1 Jun 2003

Physical mechanisms of the therapeutic effect of ultrasound

Bailey, M.R., V.A. Khokhlova, O.A. Sapozhnikov, S.G. Kargl, and L.A. Crum, "Physical mechanisms of the therapeutic effect of ultrasound," Acoust. Phys., 49, 369-388, DOI: 10.1134/1.1591291, 2003

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30 Jan 2003

Therapeutic ultrasound is an emerging field with many medical applications. High intensity focused ultrasound (HIFU) provides the ability to localize the deposition of acoustic energy within the body, which can cause tissue necrosis and hemostasis. Similarly, shock waves from a lithotripter penetrate the body to comminute kidney stones, and transcutaneous ultrasound enhances the transport of chemotherapy agents. New medical applications have required advances in transducer design and advances in numerical and experimental studies of the interaction of sound with biological tissues and fluids. The primary physical mechanism in HIFU is the conversion of acoustic energy into heat, which is often enhanced by nonlinear acoustic propagation and nonlinear scattering from bubbles. Other mechanical effects from ultrasound appear to stimulate an immune response, and bubble dynamics play an important role in lithotripsy and ultrasound-enhanced drug delivery. A dramatic shift to understand and exploit these nonlinear and mechanical mechanisms has occurred over the last few years. Specific challenges remain, such as treatment protocol planning and real-time treatment monitoring. An improved understanding of the physical mechanisms is essential to meet these challenges and to further advance therapeutic ultrasound.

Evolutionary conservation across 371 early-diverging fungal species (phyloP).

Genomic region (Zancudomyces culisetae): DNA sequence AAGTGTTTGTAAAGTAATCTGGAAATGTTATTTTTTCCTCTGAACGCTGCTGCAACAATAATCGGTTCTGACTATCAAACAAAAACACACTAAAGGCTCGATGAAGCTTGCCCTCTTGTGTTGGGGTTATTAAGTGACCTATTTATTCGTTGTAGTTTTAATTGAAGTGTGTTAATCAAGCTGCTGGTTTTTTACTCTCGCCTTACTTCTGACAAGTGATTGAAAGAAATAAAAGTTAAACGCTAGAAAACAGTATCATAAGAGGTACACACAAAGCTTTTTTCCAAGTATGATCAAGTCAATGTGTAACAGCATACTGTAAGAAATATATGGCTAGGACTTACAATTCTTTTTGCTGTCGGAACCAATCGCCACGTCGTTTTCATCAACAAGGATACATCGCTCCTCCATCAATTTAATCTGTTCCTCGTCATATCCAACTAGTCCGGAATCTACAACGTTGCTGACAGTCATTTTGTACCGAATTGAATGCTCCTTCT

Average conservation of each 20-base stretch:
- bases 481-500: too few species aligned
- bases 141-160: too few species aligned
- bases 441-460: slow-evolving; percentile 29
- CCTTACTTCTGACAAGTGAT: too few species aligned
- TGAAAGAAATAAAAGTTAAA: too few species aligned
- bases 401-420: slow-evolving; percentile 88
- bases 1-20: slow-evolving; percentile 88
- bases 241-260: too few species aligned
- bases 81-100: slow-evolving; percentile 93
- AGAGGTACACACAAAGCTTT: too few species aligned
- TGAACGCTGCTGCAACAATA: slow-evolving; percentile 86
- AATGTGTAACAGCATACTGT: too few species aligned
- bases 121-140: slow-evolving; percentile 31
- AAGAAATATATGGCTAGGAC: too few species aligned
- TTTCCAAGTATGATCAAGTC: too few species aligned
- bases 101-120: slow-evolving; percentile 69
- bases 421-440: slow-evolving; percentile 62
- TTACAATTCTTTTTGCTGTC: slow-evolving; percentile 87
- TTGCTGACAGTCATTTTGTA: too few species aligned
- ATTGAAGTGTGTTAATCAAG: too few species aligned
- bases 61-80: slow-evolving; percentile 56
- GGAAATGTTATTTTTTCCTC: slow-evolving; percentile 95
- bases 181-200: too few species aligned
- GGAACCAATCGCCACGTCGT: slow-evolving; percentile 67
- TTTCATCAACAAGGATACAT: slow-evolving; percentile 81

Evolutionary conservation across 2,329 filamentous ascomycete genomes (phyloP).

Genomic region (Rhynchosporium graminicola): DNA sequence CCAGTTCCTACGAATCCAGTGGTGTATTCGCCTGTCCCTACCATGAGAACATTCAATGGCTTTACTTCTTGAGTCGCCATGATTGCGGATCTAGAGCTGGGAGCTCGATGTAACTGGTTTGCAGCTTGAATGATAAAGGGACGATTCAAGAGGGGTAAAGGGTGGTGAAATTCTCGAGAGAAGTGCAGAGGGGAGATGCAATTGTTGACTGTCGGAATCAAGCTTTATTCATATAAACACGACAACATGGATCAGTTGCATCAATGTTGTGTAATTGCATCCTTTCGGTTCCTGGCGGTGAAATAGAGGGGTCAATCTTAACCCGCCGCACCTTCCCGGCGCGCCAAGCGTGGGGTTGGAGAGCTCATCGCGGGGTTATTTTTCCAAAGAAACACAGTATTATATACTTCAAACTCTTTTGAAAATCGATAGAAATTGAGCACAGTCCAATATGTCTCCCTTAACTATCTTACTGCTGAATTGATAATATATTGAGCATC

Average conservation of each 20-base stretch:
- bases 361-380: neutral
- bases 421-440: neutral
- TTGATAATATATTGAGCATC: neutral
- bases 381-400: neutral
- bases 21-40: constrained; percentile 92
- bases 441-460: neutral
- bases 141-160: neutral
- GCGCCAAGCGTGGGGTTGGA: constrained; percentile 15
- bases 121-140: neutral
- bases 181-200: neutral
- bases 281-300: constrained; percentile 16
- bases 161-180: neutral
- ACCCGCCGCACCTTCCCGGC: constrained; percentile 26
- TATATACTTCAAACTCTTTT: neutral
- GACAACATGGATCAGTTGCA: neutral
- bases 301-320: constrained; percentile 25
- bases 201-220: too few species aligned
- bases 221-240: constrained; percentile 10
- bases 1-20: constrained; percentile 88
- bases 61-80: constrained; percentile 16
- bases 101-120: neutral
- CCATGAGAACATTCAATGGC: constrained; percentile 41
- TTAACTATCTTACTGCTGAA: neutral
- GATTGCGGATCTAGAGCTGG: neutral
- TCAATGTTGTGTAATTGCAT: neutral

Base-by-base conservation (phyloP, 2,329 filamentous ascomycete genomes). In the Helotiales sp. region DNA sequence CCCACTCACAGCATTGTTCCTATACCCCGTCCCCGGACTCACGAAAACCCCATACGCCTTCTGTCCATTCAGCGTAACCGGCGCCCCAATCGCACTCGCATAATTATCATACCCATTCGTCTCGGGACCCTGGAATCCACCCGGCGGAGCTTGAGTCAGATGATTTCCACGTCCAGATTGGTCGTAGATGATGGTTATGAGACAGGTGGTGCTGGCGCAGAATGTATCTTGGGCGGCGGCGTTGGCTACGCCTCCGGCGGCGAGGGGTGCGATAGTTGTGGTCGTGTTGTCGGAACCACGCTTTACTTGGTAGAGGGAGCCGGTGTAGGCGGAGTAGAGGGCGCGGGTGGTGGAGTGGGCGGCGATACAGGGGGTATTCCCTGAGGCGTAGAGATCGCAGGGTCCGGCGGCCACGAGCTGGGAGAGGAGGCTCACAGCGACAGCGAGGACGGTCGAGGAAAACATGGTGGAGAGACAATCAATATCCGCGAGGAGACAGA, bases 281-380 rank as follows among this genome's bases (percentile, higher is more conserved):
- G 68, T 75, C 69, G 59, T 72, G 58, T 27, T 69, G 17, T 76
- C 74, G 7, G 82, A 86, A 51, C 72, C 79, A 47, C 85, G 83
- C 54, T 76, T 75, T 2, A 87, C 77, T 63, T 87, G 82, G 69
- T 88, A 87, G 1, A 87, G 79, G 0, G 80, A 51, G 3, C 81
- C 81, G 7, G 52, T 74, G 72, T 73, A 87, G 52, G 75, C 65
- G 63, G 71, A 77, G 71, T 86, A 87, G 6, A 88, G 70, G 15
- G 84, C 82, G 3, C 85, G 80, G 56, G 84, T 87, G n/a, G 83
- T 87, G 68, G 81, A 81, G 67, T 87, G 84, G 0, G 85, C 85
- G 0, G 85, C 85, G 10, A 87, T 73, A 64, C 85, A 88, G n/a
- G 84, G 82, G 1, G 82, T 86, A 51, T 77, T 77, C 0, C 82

High-frequency subcritical acoustic penetration into a sandy sediment